We’ve looked at the TRS website, and the most updated CAFR available today ends at June 2010. While this may not be the latest update, can we assume that the “New Reality” pasted all over the TRS site reflects “updated” information? Perhaps we weren’t using out-of-date information when we posted our call for an audit last year. It looks more like we were prescient.
If you had taken the time to review the latest financial information available, you would have found that in 2010 TRS investments earned $3.68 billion, which is a negative-to-positive swing of more than $12 billion from the previous year’s investment losses. And by the way, you never remind your readers that in 2009 practically everybody in the investment world lost money because of the global financial crisis. There was no mismanagement at TRS, and the positive investment return of 12.8 percent (net of fees) in fiscal year 2010 proves that.
You intentionally obfuscate the point here. It isn’t about investment returns alone (although that’s important), but the process by which investment advisers and contractors are chosen along with a transparent look at how their fees are generated. Also, the taxpayers deserve to know how and why TRS makes their decisions, and whether there is a conflict of interest.
Also, you never explain that the 172 people employed at TRS serve 372,251 members. That’s one employee for every 2,164 members – a very good ratio by any measurement. You never explain that the $200 million in management fees and trading commissions charged on a $28 billion portfolio in 2009 is only 0.7 percent of the total assets on hand, or that the $18 million in administrative costs comes directly from the contributions of TRS members and not from taxpayers.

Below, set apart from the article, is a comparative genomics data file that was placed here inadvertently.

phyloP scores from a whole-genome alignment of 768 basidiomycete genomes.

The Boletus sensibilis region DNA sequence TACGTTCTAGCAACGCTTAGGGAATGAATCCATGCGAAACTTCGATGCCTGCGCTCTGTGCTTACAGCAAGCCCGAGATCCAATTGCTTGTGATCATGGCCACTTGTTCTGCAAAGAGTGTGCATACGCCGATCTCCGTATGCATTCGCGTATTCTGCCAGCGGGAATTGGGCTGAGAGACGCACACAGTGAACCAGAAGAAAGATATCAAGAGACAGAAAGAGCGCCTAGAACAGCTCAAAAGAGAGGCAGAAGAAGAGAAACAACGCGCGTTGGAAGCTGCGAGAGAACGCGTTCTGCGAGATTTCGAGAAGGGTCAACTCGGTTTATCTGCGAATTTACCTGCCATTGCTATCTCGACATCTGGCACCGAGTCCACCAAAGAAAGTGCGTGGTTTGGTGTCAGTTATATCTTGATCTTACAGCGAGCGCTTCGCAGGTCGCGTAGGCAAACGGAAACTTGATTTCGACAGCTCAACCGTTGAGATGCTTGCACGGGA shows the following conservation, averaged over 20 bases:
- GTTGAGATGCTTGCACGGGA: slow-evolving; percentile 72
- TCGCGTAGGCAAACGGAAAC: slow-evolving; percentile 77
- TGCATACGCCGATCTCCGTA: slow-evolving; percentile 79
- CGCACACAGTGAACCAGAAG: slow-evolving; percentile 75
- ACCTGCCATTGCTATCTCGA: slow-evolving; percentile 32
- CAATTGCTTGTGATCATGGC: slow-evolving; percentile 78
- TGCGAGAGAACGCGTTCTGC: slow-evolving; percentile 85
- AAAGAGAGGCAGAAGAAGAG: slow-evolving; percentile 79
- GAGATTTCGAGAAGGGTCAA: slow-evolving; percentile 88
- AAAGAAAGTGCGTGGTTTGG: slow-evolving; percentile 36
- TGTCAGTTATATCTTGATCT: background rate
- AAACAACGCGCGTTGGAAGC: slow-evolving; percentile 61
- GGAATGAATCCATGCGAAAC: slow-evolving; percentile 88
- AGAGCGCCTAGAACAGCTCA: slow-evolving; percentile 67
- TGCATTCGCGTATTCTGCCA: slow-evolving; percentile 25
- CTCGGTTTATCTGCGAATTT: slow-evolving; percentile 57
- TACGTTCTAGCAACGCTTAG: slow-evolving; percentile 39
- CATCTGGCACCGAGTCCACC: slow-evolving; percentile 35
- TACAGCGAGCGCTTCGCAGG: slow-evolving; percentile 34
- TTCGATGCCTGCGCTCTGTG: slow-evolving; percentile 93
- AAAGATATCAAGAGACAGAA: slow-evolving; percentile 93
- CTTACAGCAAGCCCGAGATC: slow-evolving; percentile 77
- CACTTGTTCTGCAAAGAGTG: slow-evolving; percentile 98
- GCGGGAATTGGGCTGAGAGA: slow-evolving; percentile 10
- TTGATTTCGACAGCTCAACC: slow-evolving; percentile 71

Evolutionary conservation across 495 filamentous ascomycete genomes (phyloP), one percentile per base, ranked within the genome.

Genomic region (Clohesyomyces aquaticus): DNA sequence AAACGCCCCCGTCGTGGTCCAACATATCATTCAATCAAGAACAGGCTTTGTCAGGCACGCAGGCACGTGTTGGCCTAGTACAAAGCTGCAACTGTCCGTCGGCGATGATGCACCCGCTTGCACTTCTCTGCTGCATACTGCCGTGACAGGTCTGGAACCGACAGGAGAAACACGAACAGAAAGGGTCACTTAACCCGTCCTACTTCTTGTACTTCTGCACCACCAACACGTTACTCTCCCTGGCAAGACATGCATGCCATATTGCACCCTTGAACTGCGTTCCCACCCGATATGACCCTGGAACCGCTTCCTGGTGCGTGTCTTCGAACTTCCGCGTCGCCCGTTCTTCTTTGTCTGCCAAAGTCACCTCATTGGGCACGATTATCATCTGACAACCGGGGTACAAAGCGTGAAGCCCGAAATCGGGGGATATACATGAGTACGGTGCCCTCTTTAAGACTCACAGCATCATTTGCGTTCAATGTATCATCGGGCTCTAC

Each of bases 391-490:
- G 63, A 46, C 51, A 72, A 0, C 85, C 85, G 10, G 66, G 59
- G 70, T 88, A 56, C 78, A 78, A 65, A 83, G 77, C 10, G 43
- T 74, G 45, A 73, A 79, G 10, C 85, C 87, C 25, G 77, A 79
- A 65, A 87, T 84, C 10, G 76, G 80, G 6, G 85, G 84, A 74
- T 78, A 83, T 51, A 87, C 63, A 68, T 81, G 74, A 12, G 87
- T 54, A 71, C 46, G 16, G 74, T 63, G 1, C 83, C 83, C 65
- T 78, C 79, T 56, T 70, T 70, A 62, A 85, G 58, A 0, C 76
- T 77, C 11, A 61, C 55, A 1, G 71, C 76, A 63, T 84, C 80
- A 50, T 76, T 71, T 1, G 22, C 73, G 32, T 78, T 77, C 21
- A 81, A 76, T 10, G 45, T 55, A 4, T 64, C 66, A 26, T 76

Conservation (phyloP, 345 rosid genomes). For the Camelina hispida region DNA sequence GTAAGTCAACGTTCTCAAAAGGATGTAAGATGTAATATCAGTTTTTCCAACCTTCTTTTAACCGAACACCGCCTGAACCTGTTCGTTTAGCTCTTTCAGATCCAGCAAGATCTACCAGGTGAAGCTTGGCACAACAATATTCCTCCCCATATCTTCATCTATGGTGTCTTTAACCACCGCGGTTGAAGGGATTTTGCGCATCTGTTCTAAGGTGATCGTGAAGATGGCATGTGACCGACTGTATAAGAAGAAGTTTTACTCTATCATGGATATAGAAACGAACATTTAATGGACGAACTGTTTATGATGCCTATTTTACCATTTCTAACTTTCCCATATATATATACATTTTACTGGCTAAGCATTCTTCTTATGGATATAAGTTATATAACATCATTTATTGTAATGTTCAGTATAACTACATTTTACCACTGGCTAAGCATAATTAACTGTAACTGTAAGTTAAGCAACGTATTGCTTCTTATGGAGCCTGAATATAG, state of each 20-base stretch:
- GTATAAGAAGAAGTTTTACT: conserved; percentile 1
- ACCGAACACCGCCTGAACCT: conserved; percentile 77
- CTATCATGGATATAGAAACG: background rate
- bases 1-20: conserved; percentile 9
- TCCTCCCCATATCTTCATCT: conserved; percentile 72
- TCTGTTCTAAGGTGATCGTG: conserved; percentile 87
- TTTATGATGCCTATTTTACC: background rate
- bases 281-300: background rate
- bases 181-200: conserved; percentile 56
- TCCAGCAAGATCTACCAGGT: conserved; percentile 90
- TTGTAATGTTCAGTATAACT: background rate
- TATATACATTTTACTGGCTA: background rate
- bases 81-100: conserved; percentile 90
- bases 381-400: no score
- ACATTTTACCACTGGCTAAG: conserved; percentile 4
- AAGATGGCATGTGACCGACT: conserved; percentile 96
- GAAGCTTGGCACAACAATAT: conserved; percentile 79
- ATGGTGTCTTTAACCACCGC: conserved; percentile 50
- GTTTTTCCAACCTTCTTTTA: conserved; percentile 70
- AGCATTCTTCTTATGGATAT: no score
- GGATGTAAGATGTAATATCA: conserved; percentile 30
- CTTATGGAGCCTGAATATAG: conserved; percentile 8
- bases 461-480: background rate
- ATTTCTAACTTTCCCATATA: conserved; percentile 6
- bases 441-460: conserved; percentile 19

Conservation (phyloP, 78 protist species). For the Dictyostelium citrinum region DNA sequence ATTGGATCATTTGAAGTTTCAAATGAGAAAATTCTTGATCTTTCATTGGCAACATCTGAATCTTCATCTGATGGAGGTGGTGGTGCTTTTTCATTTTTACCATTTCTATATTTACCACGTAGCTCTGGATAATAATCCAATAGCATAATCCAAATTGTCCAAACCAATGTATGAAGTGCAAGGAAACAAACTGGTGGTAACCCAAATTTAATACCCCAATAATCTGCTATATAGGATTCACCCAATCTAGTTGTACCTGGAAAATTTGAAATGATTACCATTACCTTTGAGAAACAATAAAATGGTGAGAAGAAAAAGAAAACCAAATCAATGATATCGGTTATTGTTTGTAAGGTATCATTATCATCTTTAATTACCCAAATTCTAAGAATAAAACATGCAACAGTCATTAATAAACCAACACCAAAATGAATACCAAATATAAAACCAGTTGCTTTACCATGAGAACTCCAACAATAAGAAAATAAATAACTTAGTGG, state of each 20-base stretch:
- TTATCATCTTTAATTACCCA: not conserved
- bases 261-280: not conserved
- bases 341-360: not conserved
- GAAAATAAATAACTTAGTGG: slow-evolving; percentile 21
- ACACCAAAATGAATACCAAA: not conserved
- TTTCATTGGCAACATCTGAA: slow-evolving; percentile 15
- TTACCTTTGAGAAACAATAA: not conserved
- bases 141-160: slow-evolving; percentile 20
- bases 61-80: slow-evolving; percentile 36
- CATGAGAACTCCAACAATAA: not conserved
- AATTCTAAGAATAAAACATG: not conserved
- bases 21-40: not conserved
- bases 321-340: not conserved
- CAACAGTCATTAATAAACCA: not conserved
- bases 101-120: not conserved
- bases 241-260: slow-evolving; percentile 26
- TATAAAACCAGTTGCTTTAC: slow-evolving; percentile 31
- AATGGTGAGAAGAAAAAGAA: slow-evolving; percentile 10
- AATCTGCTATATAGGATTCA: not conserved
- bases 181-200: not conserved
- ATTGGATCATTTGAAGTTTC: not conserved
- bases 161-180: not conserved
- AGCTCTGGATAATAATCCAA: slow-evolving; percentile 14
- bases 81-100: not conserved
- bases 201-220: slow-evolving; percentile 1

See the explanation above. Also, TRS members (teachers, etc.) are paid by taxpayers, who are the ultimate source of that $18 million. As so many politicians and public employees like to remind us, we are the ultimate guarantor of your pensions, and it appears that Mr. Ingram is worried about taxpayers’ ability and willingness to pay. So are we.
TRS is audited annually by a certified public accounting firm and you will find our Comprehensive Annual Financial Report for 2010 on the TRS website. A “discovery and forensic audit” would uncover exactly what the annual audit finds. Duplicating this effort would be a waste of taxpayer dollars.
The audit proposed by Rep. Dwight Kay last year would go deeper than the CAFR (Comprehensive Annual Financial Report). As we pointed out a year ago, the first phase would be a discovery audit that provides a first-glance of the pensions systems. If there is indication of problems such as conflict-of-interest, fraud or mismanagement, follow-on phases of the audit will investigate.